America’s political and media elites are amazed and appalled by the loyalty of Donald Trump’s core supporters. How, they wonder, can these voters continue to stand behind such a man, with all of his evident faults? To ask and answer the question actually says more about our elites than it says about Trump’s supporters.
Trump’s voters stick by him not because they are blind to his weaknesses but because they have more confidence in him than they have in the elites who oppose him—and with good reason.
During the 2016 presidential campaign, Trump ran not only as someone outside of, but as someone actively opposed to, the members of the country’s political and media establishment. They were, he never tired of suggesting, incompetent and self-serving. For its part, this establishment not only withheld its support from Trump but did everything in its power to destroy his candidacy.
Trump won anyway. A sufficient number of voters found his critique of the establishment plausible, and they were thus willing to disregard that establishment’s dire warnings about the potential consequences of a Trump presidency. Trump’s rise, then, depended in part on a stunning collapse of confidence, on the part of many voters, in the nation’s traditional elites.
Since Trump’s election, these elites have done nothing to regain this lost confidence. On the contrary, they have acted in ways that almost seem calculated to deepen, if possible, the hostility and disdain of Trump’s voters. Each day the establishment trumpets its superior claims to govern, and each day it discredits these claims by its own behavior.
The political and media establishment presents itself as the defender of high political seriousness, in contrast to Trump’s supposed lack of seriousness and petty-mindedness. It is Trump, however, who has gone about the business of governing the country, and who has done so with tolerable success. Leaving aside the flamboyant and bruising discourse that Trump both uses and provokes in others, the country is not materially worse off under his stewardship than under that of previous presidents. On the contrary, in many ways it is better off.
Meanwhile, the establishment, the self-anointed upholders of seriousness, are preoccupied to the point of mania with anonymously sourced stories about alleged infighting within Trump’s administration. These stories always carry a veneer of real gravity, since they involve those who are entrusted with administering the government. Nevertheless, they are in substance on the level of the hallway conversation of high school sophomores: “Did you hear what A said about B to C?!” Ordinary Americans who voted for Trump can see this small-mindedness for what it is.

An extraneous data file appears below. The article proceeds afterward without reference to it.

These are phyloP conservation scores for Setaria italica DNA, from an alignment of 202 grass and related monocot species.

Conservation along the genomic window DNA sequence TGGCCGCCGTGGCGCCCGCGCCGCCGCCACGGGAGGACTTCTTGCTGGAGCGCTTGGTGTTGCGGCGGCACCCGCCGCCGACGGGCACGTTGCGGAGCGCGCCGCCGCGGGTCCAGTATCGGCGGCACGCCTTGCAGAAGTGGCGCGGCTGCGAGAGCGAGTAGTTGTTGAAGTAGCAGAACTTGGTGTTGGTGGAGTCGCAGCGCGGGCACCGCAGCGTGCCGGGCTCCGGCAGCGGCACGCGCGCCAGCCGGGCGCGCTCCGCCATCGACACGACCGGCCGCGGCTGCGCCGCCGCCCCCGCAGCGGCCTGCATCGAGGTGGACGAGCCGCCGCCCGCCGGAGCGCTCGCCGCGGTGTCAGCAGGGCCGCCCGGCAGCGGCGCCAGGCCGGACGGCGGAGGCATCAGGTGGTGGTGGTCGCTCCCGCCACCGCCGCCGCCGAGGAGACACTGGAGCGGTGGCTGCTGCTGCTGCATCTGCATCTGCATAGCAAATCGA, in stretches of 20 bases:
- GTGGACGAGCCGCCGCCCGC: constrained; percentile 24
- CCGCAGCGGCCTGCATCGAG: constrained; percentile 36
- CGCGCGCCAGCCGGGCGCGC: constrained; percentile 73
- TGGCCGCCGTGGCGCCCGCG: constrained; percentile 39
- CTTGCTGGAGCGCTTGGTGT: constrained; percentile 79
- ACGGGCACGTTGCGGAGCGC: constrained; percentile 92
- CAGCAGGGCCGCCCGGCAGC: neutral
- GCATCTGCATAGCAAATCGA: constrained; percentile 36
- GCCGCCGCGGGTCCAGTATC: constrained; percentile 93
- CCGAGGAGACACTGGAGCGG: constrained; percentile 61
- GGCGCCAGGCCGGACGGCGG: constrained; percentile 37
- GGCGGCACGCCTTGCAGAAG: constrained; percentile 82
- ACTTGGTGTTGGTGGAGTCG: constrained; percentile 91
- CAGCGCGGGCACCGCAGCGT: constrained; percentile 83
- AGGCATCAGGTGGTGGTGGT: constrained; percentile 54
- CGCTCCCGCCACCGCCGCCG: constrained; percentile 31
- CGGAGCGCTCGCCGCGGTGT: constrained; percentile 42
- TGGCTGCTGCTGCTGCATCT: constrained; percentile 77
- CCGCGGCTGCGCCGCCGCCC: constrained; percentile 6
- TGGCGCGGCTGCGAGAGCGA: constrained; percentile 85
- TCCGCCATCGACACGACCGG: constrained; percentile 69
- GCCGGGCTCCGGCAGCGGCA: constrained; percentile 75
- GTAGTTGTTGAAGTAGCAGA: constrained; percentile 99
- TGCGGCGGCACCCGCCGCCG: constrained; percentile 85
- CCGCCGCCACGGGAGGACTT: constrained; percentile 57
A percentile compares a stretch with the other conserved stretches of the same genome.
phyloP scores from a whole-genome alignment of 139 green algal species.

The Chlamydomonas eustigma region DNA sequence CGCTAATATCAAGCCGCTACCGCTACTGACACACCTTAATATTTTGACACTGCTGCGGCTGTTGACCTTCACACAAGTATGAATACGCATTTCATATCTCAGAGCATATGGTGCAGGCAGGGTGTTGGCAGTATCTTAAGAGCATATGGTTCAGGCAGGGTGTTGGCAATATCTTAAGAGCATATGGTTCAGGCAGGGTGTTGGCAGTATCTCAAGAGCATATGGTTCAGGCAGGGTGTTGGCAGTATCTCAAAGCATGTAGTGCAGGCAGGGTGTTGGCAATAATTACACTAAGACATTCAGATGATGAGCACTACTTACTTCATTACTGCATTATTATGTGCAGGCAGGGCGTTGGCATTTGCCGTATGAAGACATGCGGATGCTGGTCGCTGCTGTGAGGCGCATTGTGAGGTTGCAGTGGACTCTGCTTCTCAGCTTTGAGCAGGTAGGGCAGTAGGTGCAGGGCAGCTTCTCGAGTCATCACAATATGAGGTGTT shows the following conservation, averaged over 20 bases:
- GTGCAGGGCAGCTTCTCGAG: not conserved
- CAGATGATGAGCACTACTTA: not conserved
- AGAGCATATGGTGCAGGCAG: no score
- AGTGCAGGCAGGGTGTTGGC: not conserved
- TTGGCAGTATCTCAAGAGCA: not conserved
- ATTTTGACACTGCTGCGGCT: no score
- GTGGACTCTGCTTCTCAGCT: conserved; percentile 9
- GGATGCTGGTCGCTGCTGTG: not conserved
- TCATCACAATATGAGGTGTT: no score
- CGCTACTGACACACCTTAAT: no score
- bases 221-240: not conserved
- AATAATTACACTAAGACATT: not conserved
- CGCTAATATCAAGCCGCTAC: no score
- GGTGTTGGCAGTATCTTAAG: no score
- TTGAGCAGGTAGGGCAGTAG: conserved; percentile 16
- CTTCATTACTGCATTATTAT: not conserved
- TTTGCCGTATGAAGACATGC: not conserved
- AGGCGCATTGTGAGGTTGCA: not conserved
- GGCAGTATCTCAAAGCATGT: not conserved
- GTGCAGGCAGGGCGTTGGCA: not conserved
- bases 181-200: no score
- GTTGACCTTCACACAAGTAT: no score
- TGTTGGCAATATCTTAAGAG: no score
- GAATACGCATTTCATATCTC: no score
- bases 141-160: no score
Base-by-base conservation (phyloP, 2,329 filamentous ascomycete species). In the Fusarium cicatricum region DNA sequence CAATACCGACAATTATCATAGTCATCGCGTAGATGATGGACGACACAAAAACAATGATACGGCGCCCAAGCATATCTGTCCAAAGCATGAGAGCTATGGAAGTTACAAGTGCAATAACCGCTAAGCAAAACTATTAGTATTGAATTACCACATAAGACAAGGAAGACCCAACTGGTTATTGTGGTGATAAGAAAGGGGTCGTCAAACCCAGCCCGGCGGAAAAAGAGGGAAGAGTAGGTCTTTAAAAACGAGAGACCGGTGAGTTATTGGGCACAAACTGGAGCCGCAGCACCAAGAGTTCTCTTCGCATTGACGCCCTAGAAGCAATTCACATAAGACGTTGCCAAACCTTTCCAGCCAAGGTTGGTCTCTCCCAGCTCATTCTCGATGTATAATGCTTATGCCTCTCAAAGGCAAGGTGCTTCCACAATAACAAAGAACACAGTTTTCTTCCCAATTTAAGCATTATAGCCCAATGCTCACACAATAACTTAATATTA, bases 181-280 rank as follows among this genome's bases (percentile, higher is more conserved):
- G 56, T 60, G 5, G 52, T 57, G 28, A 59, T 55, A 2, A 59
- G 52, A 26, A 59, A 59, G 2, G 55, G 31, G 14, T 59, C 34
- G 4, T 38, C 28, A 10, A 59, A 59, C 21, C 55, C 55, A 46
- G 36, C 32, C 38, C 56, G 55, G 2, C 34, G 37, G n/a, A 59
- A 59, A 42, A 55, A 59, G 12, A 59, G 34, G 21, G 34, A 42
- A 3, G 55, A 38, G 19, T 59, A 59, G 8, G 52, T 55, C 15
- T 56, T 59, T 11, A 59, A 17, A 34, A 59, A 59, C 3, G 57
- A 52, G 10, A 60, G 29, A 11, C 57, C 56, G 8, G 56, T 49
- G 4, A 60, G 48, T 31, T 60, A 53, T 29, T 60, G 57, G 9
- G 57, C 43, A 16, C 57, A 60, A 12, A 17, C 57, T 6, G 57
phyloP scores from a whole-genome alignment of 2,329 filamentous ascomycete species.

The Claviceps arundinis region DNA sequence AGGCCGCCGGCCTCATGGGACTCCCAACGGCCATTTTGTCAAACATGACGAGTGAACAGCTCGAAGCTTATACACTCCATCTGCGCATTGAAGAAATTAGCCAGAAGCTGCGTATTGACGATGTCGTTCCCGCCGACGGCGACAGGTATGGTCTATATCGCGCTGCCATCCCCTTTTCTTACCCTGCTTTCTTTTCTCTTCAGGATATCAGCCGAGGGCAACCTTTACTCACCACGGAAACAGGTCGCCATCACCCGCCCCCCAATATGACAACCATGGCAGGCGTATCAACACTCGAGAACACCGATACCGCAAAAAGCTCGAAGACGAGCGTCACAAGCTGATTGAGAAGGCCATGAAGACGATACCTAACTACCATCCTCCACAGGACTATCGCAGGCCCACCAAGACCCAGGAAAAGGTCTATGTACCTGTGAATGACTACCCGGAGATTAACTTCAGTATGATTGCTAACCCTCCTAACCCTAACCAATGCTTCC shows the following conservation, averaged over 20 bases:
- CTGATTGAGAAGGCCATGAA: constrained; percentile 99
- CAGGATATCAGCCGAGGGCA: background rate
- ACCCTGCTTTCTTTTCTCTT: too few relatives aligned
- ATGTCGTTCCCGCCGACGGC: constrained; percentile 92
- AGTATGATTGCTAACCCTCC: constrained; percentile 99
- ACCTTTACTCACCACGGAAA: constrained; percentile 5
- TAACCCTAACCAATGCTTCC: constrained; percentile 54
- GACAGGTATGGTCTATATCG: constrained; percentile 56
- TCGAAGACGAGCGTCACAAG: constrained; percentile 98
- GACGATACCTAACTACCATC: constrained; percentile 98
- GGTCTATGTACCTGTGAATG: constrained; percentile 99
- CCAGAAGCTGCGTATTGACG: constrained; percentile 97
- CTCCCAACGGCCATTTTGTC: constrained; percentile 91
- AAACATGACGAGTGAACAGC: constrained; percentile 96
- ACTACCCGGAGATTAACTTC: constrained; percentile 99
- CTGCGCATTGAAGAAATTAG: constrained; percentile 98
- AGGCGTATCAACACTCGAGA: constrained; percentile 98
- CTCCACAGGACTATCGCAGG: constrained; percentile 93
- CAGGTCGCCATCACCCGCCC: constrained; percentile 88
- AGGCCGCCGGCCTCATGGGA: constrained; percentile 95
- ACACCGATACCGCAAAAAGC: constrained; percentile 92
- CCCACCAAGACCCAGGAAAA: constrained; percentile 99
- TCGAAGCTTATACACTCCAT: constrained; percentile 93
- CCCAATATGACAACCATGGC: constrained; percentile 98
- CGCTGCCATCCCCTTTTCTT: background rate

The establishment claims to be defending honor and integrity in public service, in contrast, they say, to Trump’s striking deficiencies in these virtues. These same anonymously sourced stories that are the establishment’s favorite reading, however, often tell a tale of political professionals who denounce the president—safely behind the veil of secrecy—and who boast about opposing his aims from within the administration. Most Americans work in, or have worked in, some kind of formal organization. They recognize the behavior of Trump’s enemies. Accepting a job from a man and then secretly working to undermine his reputation and frustrate his intentions is actually the opposite of honorable conduct.
In contrast, Trump has exerted himself strenuously to do the things that he said he would do as president, and when he thinks he has to attack someone (which admittedly is pretty often) he at least does it in the open. To this extent, Trump’s behavior is actually more honorable than that of his establishment detractors.
The country’s traditional establishment claims to defend the institutions and norms of our democracy, in opposition to Trump’s supposed efforts to undermine them. It is Trump’s enemies, however, who made a circus out of the Senate Judiciary Committee’s hearings on a nominee to the Supreme Court. Every tactic used by Cory Booker, Kamala Harris, and Dianne Feinstein to destroy Brett Kavanaugh is now a precedent for similar tactics to be used in the future against the nominees of a Democratic president. Such precedents would not be set by people seeking to conserve the norms and institutions necessary to the proper functioning of our government.
Finally, the elites claim to stand for the rule of law in opposition to Trump’s supposed lawlessness. The president, however, has not been charged with any crime. But Trump’s enemies certainly have committed crimes, and collaborated in the commission of crimes, in order to harm the president. The leak of the transcript of former National Security Advisor Michael Flynn’s conversation with the Russian ambassador, and the leak of the existence of a FISA warrant on Carter Page, were unlawful disclosures of classified information done by government officials collaborating with journalists inside the Beltway.
In every case, the establishment’s pretensions to superiority are transparently groundless and self-serving. And this is why Trump can persist as a viable political phenomenon. Many voters can plausibly believe that, whatever his weaknesses, he is not as bad as his rivals for power.
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